IR Course Uncovers the Romantic Comedy Foruma

(This post originally appeared on DuckOfMinerva where I am a regular contributor)

My students and I have unlocked the key to writing a blockbuster romantic comedy script. When lecturing on masculinities in my Gender and Human Rights course I gave students the following challenge: think of an stereotypical, ideal-type character that symbolizes one form of hegemonic masculinity. Remembering that hegemonic masculinities are fluid ideal types that vary across history and context,  students came up with answers like “the macho rugby player,” “the workaholic CEO,” “the playboy” and “the quiet, rugged cowboy.” After getting them to list the qualities that define these masculine types, I asked them to imagine a scenario or event that would completely challenge, undermine, or seemingly contradict these masculine identities and to talk about how their immediate community and society might react. Well, the answers produced almost every romantic comedy script you can imagine.
Here are a few examples:
Scenario 1: Rugby player decides to be a stay at home dad
Result: fans and teammates are shocked, hilarity ensues. I think there is an entire sub-category of comedies dedicated to macho men trying to raise babies: “Three Men and a Baby,” “Kindergarten Cop,” Vin Deisel’s “The Babysitter”
Scenario 2: star athlete reveals a secret love of ballet/opera etc, or, more specifically, hockey player reveals a secret love of figure skating
Result: his mates initially ostracize him but end up being impressed with is skills. This is loosely the real plot line of “The Cutting Edge”, a cheesy 90s romantic comedy.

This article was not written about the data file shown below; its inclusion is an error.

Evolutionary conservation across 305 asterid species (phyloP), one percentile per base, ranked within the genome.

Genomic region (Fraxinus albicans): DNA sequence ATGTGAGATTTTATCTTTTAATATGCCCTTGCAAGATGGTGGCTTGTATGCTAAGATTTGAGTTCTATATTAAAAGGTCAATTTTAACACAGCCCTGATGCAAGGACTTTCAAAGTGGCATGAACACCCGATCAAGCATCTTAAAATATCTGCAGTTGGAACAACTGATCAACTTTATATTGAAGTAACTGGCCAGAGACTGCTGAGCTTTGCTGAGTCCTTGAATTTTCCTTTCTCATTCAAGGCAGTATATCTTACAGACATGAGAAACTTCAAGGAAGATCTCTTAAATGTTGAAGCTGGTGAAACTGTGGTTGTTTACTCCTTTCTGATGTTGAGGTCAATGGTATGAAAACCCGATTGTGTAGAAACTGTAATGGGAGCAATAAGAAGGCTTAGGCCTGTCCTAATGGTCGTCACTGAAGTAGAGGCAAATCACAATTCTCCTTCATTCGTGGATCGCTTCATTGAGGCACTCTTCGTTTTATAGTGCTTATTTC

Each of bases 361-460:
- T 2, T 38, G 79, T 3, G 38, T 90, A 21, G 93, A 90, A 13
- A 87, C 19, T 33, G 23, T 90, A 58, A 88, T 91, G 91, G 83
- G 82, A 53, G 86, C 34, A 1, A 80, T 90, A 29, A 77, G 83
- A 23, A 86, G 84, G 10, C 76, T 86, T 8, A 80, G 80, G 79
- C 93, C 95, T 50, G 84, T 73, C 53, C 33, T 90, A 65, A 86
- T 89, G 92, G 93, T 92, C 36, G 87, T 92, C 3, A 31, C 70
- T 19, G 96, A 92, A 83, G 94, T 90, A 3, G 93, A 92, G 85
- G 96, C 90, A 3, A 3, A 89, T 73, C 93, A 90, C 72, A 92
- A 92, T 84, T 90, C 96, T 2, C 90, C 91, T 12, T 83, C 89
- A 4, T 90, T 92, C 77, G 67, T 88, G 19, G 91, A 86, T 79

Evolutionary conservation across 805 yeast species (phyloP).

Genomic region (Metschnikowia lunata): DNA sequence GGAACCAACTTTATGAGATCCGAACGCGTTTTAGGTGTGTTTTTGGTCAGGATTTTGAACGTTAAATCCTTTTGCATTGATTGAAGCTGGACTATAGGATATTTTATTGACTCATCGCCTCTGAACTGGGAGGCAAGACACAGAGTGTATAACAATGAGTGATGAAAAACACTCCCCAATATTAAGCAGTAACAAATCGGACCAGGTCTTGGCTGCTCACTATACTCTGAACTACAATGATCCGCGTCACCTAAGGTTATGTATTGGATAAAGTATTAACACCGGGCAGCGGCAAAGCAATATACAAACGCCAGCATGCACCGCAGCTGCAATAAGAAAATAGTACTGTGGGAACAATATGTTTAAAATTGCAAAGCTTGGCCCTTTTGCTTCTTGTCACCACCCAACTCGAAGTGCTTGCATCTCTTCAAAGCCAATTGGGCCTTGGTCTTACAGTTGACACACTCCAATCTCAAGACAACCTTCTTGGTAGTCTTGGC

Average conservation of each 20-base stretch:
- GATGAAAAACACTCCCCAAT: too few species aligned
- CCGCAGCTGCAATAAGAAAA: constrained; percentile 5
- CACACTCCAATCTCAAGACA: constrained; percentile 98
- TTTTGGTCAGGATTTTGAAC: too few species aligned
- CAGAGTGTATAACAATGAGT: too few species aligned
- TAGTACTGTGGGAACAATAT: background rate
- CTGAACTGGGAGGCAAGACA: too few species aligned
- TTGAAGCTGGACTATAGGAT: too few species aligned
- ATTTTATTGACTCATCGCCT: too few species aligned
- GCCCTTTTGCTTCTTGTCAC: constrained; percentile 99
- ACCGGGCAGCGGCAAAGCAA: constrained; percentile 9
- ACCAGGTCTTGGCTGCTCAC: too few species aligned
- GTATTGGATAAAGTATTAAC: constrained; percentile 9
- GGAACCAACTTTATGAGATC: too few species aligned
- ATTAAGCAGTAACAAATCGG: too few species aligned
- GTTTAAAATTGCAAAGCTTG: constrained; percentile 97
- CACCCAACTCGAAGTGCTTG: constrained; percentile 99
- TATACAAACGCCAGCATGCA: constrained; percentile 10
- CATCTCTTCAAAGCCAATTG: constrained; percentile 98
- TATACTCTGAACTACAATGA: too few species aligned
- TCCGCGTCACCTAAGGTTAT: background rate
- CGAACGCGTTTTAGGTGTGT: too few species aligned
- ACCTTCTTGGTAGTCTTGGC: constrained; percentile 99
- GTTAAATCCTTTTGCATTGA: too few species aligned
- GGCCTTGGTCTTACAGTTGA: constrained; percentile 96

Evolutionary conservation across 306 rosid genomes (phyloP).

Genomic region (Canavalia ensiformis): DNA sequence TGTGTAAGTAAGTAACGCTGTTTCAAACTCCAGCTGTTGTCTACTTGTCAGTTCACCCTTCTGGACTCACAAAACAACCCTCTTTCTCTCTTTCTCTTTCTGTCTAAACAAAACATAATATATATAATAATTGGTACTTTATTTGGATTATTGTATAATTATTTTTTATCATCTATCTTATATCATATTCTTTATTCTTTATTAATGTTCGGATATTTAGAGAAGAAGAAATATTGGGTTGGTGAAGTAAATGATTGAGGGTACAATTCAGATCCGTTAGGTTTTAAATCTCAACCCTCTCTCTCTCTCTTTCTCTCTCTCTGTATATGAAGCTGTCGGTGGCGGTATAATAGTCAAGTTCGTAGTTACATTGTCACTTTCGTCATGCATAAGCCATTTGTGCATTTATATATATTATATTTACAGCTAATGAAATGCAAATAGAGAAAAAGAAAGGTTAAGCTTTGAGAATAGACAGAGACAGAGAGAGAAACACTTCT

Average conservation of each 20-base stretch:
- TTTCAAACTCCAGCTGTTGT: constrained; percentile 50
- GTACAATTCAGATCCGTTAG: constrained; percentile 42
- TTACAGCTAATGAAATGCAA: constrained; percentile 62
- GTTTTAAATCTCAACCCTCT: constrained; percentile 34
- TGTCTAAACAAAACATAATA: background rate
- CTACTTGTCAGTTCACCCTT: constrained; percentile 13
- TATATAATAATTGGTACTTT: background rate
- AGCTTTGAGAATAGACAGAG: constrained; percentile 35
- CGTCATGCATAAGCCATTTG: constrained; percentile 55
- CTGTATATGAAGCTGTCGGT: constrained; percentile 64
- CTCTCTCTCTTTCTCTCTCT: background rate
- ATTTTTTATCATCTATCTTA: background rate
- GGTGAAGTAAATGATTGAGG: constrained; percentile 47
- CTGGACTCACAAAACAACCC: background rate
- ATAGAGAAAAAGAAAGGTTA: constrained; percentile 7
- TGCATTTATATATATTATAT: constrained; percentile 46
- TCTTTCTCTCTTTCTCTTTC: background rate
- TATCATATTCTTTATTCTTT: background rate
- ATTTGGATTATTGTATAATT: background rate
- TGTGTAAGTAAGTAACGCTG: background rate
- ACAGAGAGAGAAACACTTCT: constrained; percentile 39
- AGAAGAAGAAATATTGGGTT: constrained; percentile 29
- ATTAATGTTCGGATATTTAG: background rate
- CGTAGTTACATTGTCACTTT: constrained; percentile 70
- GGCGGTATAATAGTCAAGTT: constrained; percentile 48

Scenario 3: playboy falls in love
Result: “Crazy, Stupid Love”and a million other romantic comedies premised on the macho main character ‘softening’ as his goofy sidekick ‘hardens’ up- the result is that both find true love.
Scenario 4: Rugged cowboy comes out of the closet
Result: you see where I’m going here.

So what’s the take home message? Romantic comedies could not exist without very specific and stereotypical ideas about masculinity (and femininity). We tend to over-examine the representation of women in popular culture (for good reason) but are less apt at looking at how the construction and unraveling of masculinity is key to almost any Rom Com script. Never mind the fact that there is almost always a great example of complicit masculinity- those characters that do not fit the stereotype of hegemonic masculinity but who benefit from the power structures associated with the identity. Think “Pretty Woman”, where a hardened CEO softens under the spell of employee while his jerk of a partner grapples with the situation. Go on, think of your favorite Rom Coms and spot the hegemonic masculinity/complicit masculinity at play. Have fun.

Let’s (Keep) Talking About Sex

(This post originally appeared on DuckOfMinerva where I am a regular contributor)

Foreign Policy just published its latest issue online. The letters section includes a response that expands on my earlier blog post calling the recent “Sex” issue a Teen Magazine. For those interested in reading further, my letter points FP editors to a wider range of scholarship and contributors they might have considered and challenges them to reconsider gender as only a ‘special issue:’
“Women are half the population (are we still having this discussion?), and norms associated with gender and identity affect everyone. So forget the special issues. Instead, start publishing more articles that focus on gender and pay more attention to the excellent research on gender, feminism, and sex that is happening all around you. Your readers will thank you.”
This echos Charli Carpenter’s excellent post on the issue, which included a dos and don’t list for anyone considering a gender/sex/sexuality issue, and reminded the editors of FP that “you can’t just assert that “sex is the missing part of the equation” and that this works “to shore up the abusers and perpetuate the marginalization of half of humanity” and then tell us that besides “this one issue” (which by the way mostly focuses on sexuality, not on women’s issues or gender relations broadly) you’ve done your due diligence…”